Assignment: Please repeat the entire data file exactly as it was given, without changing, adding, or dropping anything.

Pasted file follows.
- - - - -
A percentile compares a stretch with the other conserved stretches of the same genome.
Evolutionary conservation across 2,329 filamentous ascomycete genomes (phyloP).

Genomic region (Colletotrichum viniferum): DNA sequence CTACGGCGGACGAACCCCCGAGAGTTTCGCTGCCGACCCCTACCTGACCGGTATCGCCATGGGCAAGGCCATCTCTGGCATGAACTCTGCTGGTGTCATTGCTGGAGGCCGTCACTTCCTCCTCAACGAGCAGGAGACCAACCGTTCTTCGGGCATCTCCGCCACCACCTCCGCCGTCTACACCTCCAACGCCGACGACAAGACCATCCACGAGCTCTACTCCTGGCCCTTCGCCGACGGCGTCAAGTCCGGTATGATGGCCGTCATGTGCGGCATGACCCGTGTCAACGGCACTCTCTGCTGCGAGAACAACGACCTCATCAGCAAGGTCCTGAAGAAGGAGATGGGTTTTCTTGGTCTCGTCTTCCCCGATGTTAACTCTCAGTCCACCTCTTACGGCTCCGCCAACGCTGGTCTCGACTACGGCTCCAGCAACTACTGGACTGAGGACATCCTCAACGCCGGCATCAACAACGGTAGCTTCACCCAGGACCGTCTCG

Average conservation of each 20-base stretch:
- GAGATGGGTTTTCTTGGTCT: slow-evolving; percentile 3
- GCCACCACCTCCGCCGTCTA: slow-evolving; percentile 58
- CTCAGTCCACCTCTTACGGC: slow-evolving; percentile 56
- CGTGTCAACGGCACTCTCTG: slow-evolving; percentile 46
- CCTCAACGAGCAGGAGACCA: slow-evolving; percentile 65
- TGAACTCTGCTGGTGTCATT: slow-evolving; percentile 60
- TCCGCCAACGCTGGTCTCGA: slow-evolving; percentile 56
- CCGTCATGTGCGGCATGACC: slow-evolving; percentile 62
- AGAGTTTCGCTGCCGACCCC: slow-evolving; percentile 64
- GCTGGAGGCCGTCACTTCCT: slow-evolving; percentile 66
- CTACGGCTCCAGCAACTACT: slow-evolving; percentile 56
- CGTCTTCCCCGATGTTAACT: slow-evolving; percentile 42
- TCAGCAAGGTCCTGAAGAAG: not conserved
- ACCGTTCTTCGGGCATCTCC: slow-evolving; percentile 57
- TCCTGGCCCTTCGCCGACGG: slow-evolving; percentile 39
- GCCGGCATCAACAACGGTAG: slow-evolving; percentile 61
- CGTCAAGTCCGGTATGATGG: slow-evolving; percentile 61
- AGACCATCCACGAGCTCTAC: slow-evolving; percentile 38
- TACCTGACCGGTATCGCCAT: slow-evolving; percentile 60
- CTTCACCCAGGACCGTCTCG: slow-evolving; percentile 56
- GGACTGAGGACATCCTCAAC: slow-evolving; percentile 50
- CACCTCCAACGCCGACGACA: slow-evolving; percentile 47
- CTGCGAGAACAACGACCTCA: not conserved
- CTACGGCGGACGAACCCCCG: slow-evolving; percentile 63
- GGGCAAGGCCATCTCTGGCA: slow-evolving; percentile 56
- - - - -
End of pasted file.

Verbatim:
A percentile compares a stretch with the other conserved stretches of the same genome.
Evolutionary conservation across 2,329 filamentous ascomycete genomes (phyloP).

Genomic region (Colletotrichum viniferum): DNA sequence CTACGGCGGACGAACCCCCGAGAGTTTCGCTGCCGACCCCTACCTGACCGGTATCGCCATGGGCAAGGCCATCTCTGGCATGAACTCTGCTGGTGTCATTGCTGGAGGCCGTCACTTCCTCCTCAACGAGCAGGAGACCAACCGTTCTTCGGGCATCTCCGCCACCACCTCCGCCGTCTACACCTCCAACGCCGACGACAAGACCATCCACGAGCTCTACTCCTGGCCCTTCGCCGACGGCGTCAAGTCCGGTATGATGGCCGTCATGTGCGGCATGACCCGTGTCAACGGCACTCTCTGCTGCGAGAACAACGACCTCATCAGCAAGGTCCTGAAGAAGGAGATGGGTTTTCTTGGTCTCGTCTTCCCCGATGTTAACTCTCAGTCCACCTCTTACGGCTCCGCCAACGCTGGTCTCGACTACGGCTCCAGCAACTACTGGACTGAGGACATCCTCAACGCCGGCATCAACAACGGTAGCTTCACCCAGGACCGTCTCG

Average conservation of each 20-base stretch:
- GAGATGGGTTTTCTTGGTCT: slow-evolving; percentile 3
- GCCACCACCTCCGCCGTCTA: slow-evolving; percentile 58
- CTCAGTCCACCTCTTACGGC: slow-evolving; percentile 56
- CGTGTCAACGGCACTCTCTG: slow-evolving; percentile 46
- CCTCAACGAGCAGGAGACCA: slow-evolving; percentile 65
- TGAACTCTGCTGGTGTCATT: slow-evolving; percentile 60
- TCCGCCAACGCTGGTCTCGA: slow-evolving; percentile 56
- CCGTCATGTGCGGCATGACC: slow-evolving; percentile 62
- AGAGTTTCGCTGCCGACCCC: slow-evolving; percentile 64
- GCTGGAGGCCGTCACTTCCT: slow-evolving; percentile 66
- CTACGGCTCCAGCAACTACT: slow-evolving; percentile 56
- CGTCTTCCCCGATGTTAACT: slow-evolving; percentile 42
- TCAGCAAGGTCCTGAAGAAG: not conserved
- ACCGTTCTTCGGGCATCTCC: slow-evolving; percentile 57
- TCCTGGCCCTTCGCCGACGG: slow-evolving; percentile 39
- GCCGGCATCAACAACGGTAG: slow-evolving; percentile 61
- CGTCAAGTCCGGTATGATGG: slow-evolving; percentile 61
- AGACCATCCACGAGCTCTAC: slow-evolving; percentile 38
- TACCTGACCGGTATCGCCAT: slow-evolving; percentile 60
- CTTCACCCAGGACCGTCTCG: slow-evolving; percentile 56
- GGACTGAGGACATCCTCAAC: slow-evolving; percentile 50
- CACCTCCAACGCCGACGACA: slow-evolving; percentile 47
- CTGCGAGAACAACGACCTCA: not conserved
- CTACGGCGGACGAACCCCCG: slow-evolving; percentile 63
- GGGCAAGGCCATCTCTGGCA: slow-evolving; percentile 56